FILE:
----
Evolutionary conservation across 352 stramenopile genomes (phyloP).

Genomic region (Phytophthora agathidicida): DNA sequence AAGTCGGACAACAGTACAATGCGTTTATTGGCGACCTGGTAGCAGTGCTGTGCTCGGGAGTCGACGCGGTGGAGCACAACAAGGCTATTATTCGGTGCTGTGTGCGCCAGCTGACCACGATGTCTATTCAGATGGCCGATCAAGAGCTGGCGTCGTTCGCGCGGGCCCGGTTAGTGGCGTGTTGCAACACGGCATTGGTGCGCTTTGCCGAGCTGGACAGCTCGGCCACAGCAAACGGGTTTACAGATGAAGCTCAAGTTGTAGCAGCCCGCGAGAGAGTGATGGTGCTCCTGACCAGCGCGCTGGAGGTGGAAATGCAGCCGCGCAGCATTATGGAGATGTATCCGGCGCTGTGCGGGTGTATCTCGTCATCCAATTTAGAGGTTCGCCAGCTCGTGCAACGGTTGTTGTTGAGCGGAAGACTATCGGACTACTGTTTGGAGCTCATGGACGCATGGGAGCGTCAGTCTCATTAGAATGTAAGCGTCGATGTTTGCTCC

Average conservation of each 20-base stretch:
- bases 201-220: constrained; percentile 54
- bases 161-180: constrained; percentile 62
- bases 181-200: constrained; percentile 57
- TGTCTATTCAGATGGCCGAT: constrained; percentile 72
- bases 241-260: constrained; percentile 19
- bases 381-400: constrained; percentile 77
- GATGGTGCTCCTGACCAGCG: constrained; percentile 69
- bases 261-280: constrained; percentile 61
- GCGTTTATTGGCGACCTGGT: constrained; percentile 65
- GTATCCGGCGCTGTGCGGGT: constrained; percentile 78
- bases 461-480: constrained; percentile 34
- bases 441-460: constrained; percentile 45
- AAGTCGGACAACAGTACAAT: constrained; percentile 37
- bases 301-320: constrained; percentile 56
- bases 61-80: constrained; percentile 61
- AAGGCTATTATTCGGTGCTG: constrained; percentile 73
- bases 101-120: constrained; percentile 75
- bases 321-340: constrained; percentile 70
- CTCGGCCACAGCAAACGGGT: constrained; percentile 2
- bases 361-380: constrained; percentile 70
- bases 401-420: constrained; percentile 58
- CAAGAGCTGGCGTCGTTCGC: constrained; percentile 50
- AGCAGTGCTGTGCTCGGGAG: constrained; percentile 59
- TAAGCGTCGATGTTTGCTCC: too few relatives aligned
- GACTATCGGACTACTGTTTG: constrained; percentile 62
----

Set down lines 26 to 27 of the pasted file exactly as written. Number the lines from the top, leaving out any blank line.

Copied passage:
- AGCAGTGCTGTGCTCGGGAG: constrained; percentile 59
- TAAGCGTCGATGTTTGCTCC: too few relatives aligned